Then there is the PY number itself. The Mercury 'suffered' (if that is the right term to use) from small numbers and a certain lack of sophistication. It never got a good chance to perform on a bigger stage, so its PY has remained at a point more in keeping with what I would describe at 'untapped potential'. Better still, the Mercury is positioned in the middle of the PY range; not being at either extreme is statistically an advantage (it suggests you'll always do well, even if you may be beaten occasionally but boats that meet 'perfect' weather for them). Lighter, more nimble than others in this ranger, round bilged, what is there not to like.

There are a number of other boats in this genre that I looked at.... LazyE (PY number reflects a trapeze), Swordfish (heavy), Albacore (I'm too good looking...I'll leave that to Sandy to drive), Zenith (another boat high on my list) then there are some real rarities out there..... Clipper, Silver Streak, Gannet and more.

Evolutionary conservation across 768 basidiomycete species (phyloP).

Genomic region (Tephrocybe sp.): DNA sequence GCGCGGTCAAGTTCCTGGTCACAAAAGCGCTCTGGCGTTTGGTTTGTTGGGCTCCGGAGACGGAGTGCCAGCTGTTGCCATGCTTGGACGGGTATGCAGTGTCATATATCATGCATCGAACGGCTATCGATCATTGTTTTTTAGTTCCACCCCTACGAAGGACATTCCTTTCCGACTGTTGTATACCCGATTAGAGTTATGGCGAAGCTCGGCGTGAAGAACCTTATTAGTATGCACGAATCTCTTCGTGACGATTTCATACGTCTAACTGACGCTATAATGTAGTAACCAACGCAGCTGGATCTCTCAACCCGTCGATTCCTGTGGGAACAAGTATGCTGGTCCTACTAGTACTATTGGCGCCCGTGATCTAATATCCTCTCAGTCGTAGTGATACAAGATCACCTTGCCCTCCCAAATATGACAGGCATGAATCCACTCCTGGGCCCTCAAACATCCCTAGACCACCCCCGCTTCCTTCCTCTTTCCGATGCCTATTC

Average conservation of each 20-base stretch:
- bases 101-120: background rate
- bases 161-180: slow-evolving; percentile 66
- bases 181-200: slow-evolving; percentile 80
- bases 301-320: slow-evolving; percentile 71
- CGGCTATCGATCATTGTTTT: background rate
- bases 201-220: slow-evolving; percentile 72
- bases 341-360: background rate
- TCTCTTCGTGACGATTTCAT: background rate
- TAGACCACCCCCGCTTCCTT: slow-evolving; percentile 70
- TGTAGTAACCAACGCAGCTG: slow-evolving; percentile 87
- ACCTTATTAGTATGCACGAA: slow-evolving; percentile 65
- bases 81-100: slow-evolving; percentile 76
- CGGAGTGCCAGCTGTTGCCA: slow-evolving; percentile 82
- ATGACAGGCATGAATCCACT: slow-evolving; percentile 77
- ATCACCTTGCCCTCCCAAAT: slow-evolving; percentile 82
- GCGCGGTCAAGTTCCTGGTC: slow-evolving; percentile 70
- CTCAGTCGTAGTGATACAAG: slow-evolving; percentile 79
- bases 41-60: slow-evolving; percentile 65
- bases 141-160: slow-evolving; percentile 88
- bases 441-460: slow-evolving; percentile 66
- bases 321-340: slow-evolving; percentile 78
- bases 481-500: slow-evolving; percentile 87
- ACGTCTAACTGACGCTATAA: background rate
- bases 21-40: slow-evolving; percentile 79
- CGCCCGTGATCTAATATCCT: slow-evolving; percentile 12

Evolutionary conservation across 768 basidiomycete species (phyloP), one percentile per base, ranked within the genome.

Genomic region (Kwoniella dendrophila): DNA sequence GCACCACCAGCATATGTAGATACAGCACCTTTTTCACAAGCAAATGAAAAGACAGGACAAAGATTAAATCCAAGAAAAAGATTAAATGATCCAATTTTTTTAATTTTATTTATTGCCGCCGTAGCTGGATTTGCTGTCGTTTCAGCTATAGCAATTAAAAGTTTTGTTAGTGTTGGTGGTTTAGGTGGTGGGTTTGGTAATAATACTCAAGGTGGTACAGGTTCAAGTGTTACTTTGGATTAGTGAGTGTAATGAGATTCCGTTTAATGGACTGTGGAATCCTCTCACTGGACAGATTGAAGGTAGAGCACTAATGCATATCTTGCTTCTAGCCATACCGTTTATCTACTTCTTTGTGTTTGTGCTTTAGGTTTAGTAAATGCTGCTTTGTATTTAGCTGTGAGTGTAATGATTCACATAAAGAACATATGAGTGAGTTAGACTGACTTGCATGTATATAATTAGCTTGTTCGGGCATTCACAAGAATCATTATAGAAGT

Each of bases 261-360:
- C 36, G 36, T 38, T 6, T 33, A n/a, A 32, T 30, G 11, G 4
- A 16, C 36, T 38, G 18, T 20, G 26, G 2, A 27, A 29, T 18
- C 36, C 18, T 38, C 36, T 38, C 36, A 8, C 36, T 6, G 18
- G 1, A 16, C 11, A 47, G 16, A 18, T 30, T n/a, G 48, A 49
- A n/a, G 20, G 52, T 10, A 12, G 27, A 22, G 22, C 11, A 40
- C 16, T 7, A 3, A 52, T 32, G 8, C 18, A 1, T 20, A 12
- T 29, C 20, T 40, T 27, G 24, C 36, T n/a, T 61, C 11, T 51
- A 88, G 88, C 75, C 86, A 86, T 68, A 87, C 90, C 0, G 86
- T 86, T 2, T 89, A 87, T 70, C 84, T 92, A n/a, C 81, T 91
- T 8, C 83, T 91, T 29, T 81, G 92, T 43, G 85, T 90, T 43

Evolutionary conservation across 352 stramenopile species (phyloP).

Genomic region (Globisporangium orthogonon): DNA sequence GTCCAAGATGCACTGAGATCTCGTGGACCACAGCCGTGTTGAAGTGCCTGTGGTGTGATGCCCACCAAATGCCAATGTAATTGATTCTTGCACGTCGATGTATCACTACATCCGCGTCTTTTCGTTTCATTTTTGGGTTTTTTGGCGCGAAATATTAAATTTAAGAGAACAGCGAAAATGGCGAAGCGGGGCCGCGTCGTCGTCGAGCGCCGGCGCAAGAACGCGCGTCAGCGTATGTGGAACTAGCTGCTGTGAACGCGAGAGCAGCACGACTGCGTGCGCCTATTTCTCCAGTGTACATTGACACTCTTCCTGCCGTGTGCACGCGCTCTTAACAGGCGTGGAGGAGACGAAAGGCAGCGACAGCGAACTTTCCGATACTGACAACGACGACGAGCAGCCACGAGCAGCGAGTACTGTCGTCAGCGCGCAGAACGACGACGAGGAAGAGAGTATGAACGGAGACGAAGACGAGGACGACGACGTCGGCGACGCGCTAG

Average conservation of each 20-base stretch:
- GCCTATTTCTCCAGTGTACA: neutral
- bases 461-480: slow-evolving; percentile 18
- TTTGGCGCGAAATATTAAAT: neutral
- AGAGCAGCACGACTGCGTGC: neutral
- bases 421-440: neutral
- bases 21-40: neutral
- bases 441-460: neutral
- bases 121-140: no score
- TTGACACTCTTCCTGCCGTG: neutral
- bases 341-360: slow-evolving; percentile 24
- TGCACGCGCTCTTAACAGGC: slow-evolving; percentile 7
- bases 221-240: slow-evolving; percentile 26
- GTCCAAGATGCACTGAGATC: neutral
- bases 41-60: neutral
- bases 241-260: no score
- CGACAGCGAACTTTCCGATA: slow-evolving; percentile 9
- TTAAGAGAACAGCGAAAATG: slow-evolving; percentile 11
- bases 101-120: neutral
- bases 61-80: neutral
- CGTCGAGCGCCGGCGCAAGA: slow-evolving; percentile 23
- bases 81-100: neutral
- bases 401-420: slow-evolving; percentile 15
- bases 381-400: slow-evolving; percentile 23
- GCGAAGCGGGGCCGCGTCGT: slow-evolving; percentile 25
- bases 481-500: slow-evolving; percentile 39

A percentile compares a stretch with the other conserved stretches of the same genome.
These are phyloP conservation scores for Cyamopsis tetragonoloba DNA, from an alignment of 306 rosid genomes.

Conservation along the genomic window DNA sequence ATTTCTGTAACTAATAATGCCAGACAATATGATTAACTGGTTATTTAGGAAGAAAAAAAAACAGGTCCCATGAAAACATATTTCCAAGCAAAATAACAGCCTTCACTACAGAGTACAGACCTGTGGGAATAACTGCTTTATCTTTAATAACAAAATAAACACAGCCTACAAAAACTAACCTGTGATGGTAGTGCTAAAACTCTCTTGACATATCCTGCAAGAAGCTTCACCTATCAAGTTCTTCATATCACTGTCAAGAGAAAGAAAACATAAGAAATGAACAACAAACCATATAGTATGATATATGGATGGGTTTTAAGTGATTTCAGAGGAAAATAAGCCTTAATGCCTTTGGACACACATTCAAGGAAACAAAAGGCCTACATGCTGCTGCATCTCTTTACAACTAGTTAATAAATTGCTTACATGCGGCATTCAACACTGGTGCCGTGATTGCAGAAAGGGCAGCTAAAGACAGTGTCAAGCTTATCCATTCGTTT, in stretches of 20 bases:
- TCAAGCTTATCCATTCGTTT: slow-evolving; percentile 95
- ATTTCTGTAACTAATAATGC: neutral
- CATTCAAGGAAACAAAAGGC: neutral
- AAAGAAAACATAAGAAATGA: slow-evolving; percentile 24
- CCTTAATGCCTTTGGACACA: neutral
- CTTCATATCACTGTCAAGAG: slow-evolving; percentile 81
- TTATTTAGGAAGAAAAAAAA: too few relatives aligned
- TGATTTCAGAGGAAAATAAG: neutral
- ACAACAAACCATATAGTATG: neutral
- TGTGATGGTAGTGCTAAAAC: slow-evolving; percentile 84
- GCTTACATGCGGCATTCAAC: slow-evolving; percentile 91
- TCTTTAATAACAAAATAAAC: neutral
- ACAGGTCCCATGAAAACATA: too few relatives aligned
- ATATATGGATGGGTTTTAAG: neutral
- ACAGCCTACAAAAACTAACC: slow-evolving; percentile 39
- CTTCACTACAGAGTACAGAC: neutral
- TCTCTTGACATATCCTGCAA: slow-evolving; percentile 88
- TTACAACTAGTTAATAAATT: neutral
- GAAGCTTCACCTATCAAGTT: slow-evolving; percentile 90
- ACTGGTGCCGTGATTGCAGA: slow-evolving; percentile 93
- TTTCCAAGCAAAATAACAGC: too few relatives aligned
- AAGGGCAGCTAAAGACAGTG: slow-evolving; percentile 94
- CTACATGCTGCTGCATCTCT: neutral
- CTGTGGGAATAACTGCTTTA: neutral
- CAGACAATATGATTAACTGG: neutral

Yes, it all sounds very contrived and to be sure, it is!! But I stress that at the time, this was just an intellectual exercise! That we have a boat being saved is great, I look forward to seeing it out afloat and yes, if we can meet up at an event, I will bring the scanner and copy some of that documentation.

Go for it!!

Dougal
David H

User avatar
PeterV
Posts: 1186
Joined: Thu Sep 16, 2004 8:47 pm
Location: Locks Heath, Hampshire

Re: Mercury Dinghy 87 ?

Post by PeterV » Tue Mar 08, 2016 1:14 pm

Agree with all of the above. The particular area of the Mercury that wasn't developed was the rig. Nearly all the boats have the original Proctor mast which had no bend in it whatsoever. Flat sails set very well on it but there's significnat potential in developing a more flexible rig. I had a Proctor C mast on mine, No.7 and as a result had to do a lot of thinking about bending the mast and, in certian conditions limiting the bend. It was all good fun but didn't disguise that fact that the boat was basically very slow, confirmed by anyone else who ever sailed it. But a great dea of potential in exploring that avenue further.
PeterV
Finn K197 & GBR564
Warsash

Post Reply